The final element you must prove is damages. Damages are a way for the court to represent the harm you suffered economically. A jury will place a monetary amount on your medical expenses, lost wages, and pain and suffering. However, before this occurs, you must be able to substantiate your damages with evidence. For instance, receipts or statements could be used to prove your medical costs. To hold someone legally liable for your injuries, you must be able to prove your damages.
Available Damages in a Spinal Cord Injury Personal Injury Lawsuit in Fort Smith, AR
The final element in proving negligence after suffering a spinal cord injury is proving damages. If you suffered a spinal injury due to another’s negligence, you are entitled to compensation for various damages.
First, you could recover your economic losses. Economic losses include medical expenses, the cost of physical therapy, and lost wages if you are unable to earn a living or if your earning capacity has been diminished. Furthermore, you could recover the cost of any modifications that are necessary to move forward, including systems in your home to increase mobility or a specialized vehicle.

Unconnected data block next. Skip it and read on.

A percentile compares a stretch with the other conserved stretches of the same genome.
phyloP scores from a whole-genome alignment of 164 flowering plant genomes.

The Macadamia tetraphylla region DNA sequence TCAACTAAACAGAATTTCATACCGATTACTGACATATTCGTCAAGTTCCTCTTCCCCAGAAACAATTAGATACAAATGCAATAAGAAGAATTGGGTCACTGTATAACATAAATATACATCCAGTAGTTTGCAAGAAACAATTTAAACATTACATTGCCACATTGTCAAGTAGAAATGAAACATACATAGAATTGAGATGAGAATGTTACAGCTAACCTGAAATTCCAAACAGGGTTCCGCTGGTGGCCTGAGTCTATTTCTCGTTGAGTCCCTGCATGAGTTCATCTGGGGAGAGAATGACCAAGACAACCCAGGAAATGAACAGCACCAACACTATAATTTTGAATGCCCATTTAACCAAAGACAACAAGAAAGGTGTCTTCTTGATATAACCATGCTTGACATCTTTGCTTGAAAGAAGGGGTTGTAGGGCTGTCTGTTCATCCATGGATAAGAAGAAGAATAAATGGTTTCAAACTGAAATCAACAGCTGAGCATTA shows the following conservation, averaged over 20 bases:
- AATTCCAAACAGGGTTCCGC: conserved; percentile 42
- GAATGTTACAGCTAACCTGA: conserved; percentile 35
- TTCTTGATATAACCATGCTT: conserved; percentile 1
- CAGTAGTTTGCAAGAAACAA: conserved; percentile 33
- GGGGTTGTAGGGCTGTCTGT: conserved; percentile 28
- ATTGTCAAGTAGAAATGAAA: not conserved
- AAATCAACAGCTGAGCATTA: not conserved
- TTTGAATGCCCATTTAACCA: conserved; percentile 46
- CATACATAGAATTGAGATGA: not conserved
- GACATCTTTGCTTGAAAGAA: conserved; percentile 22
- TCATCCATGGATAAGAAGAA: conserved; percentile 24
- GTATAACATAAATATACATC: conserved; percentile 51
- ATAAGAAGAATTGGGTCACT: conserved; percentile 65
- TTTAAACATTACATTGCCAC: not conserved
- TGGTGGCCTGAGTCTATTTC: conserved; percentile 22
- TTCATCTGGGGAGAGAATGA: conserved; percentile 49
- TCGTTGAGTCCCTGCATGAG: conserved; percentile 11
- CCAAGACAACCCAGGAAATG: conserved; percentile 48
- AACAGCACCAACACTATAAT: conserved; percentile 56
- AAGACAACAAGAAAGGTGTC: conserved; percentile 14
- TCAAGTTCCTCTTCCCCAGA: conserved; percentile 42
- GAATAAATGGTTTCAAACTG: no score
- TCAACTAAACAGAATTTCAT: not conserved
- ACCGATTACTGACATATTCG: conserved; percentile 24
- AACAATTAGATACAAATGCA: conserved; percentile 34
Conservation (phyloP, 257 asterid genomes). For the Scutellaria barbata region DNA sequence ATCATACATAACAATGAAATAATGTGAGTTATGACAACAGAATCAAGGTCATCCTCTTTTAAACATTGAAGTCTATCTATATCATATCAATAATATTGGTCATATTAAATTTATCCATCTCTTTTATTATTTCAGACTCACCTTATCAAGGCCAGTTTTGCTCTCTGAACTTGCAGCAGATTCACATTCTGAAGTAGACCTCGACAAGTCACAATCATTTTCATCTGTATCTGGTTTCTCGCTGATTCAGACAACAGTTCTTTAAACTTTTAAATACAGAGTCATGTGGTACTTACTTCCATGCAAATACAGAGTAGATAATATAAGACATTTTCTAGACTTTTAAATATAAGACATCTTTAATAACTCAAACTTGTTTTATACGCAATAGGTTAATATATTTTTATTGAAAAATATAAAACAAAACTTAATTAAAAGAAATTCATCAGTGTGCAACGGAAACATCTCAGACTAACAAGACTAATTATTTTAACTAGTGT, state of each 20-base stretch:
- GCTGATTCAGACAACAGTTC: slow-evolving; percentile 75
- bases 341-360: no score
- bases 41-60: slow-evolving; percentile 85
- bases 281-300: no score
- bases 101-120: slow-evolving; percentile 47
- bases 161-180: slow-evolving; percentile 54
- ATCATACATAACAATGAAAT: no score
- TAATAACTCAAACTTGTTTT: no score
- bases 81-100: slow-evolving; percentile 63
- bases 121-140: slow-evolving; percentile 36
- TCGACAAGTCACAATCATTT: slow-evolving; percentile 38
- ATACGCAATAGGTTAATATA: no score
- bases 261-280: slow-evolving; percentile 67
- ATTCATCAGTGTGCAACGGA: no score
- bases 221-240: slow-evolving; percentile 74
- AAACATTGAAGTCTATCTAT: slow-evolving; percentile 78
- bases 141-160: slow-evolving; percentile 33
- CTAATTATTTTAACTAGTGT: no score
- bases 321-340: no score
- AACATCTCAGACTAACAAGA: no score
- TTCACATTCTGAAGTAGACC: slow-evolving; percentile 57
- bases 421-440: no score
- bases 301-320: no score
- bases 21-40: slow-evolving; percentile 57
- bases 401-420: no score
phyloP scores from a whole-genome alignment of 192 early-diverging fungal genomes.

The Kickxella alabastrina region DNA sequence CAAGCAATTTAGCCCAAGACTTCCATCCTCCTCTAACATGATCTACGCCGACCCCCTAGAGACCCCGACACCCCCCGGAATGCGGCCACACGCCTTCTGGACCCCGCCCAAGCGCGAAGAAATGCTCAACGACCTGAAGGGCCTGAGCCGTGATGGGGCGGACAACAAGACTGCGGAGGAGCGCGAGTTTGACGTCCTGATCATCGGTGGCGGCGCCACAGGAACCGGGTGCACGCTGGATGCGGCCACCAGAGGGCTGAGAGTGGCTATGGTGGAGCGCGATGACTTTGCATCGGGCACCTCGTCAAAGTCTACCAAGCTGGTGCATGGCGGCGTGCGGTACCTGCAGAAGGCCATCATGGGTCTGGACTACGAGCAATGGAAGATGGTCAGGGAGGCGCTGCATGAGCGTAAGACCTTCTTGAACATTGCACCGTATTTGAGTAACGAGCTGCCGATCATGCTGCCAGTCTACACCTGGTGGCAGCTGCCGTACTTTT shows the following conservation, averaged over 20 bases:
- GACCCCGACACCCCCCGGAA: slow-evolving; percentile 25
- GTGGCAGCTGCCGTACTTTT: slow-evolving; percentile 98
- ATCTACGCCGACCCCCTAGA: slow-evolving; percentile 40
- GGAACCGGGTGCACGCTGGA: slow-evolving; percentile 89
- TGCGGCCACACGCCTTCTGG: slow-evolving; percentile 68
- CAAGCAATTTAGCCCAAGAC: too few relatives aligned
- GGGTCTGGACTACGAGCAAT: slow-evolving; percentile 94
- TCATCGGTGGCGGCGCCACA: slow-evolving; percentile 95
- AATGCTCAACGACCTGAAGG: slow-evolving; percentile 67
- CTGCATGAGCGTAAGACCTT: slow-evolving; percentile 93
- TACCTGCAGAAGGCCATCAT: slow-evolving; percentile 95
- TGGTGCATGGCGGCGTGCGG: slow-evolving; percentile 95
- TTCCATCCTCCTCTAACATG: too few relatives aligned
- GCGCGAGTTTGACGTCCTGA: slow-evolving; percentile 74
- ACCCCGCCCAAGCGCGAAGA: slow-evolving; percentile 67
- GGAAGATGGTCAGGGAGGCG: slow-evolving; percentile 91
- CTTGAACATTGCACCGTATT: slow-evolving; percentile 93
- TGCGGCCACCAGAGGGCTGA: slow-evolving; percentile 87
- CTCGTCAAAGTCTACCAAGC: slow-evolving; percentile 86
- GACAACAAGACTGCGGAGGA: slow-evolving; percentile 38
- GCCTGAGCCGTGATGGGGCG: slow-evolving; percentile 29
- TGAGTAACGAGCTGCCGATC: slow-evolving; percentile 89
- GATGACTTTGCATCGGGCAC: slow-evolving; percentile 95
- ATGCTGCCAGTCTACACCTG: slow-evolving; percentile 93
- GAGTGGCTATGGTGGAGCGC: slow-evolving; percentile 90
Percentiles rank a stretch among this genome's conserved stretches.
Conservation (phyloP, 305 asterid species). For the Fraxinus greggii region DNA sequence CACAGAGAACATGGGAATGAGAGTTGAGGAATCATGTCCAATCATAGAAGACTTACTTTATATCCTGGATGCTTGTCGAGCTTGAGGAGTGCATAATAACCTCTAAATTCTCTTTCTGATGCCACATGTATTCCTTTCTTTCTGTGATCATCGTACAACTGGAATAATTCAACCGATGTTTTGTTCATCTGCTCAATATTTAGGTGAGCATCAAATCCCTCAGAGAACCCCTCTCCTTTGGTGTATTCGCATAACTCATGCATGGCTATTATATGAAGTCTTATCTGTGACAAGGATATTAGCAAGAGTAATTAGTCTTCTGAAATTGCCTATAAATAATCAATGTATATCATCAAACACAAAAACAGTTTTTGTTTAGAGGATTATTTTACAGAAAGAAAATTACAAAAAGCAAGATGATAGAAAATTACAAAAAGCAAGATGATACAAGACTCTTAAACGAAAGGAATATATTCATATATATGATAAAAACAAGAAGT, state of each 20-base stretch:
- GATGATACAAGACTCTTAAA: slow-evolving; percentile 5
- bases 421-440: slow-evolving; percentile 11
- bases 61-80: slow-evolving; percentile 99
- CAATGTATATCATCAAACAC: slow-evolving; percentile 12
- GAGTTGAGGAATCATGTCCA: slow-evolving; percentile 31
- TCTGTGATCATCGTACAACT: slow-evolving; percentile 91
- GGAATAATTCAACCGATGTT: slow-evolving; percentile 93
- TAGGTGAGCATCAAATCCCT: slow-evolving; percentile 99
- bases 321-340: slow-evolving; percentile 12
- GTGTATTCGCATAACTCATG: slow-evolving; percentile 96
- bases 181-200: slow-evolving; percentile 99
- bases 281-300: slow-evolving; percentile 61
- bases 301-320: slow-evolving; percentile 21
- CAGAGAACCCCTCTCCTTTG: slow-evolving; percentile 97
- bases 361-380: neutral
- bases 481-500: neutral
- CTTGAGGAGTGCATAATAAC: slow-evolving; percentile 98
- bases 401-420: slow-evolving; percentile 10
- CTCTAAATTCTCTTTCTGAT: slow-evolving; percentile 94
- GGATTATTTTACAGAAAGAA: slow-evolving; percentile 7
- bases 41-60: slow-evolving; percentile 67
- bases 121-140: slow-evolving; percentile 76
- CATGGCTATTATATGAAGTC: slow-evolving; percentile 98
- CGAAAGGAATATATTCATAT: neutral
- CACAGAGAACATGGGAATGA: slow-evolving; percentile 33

You are also entitled to recover for your emotional and mental suffering. These intangible damages include all the non-economic harm you endured. For example, if you were permanently paralyzed, you could be compensated for the emotional distress associated with the loss of mobility. Every person experiences a traumatic injury differently, so our Fort Smith personal injury lawyers will evaluate your individual case and tailor your expected damages to your specific harm.
Contact Our Fort Smith Spinal Cord Injury Lawyers for Help You’re your Injury Case
If you or a loved one have suffered a serious spinal injury, contact our Fort Smith, AR spinal injury lawyers. Our office will fight to recover compensation for your injuries and other damages. For your free consultation, call (479) 316-0438 or contact us online today.